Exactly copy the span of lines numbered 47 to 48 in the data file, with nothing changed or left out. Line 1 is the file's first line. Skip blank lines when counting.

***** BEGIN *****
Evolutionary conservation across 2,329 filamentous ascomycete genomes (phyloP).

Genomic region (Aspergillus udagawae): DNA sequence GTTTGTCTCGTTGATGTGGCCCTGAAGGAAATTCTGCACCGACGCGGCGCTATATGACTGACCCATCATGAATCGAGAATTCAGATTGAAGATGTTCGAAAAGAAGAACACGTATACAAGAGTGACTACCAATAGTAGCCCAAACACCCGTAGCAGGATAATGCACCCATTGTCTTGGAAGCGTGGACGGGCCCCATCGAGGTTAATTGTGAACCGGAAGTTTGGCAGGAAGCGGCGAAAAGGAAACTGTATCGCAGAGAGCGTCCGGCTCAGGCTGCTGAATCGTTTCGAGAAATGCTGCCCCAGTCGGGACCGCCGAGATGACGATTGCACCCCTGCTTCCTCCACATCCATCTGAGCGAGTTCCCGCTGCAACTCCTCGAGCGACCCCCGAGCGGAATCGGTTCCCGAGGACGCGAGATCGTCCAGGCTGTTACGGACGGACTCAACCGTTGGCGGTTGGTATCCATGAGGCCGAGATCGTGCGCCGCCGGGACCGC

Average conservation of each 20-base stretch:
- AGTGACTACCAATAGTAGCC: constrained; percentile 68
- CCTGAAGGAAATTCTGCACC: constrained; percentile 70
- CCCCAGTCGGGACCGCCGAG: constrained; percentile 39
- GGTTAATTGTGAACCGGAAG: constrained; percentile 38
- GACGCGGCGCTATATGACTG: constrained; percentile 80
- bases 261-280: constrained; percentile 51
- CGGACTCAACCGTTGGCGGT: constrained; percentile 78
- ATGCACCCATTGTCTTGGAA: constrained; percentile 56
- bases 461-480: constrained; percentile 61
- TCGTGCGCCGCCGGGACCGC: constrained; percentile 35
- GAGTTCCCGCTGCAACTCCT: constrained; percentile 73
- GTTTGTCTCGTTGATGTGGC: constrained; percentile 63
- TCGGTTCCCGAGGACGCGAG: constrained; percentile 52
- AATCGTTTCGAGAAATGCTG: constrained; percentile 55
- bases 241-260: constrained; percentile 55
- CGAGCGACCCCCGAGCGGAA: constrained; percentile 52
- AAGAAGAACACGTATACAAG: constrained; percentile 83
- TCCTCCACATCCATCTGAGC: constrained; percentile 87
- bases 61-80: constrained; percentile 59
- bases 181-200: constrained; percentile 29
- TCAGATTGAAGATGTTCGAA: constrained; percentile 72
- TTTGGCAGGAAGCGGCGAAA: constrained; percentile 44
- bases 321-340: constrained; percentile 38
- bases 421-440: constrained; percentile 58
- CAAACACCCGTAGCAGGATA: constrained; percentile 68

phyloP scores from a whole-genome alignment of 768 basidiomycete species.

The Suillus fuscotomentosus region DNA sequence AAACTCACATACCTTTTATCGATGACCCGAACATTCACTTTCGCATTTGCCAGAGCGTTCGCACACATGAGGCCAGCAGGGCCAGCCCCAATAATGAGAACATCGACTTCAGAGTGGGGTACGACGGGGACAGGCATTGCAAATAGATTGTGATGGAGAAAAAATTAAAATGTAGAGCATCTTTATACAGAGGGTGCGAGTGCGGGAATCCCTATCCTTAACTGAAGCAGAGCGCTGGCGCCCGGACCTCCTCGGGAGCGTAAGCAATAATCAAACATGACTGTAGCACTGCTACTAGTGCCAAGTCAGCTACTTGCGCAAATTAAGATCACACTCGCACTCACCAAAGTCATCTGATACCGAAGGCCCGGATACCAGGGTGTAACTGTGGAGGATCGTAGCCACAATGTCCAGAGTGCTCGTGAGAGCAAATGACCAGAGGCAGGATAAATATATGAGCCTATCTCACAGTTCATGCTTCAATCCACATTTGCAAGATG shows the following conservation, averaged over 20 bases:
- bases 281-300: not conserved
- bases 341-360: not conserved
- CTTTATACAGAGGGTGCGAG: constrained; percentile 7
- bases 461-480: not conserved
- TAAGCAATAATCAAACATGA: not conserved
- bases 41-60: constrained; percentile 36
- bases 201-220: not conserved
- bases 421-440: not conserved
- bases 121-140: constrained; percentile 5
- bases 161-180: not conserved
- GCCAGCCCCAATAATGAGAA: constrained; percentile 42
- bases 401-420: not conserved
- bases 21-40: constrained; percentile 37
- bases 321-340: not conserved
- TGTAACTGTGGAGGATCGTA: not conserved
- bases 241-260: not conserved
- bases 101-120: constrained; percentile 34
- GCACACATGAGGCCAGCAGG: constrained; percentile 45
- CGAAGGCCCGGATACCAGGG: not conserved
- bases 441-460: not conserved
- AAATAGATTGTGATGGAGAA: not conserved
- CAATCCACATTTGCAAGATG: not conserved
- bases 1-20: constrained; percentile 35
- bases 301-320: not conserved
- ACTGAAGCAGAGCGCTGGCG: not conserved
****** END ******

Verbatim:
- bases 101-120: constrained; percentile 34
- GCACACATGAGGCCAGCAGG: constrained; percentile 45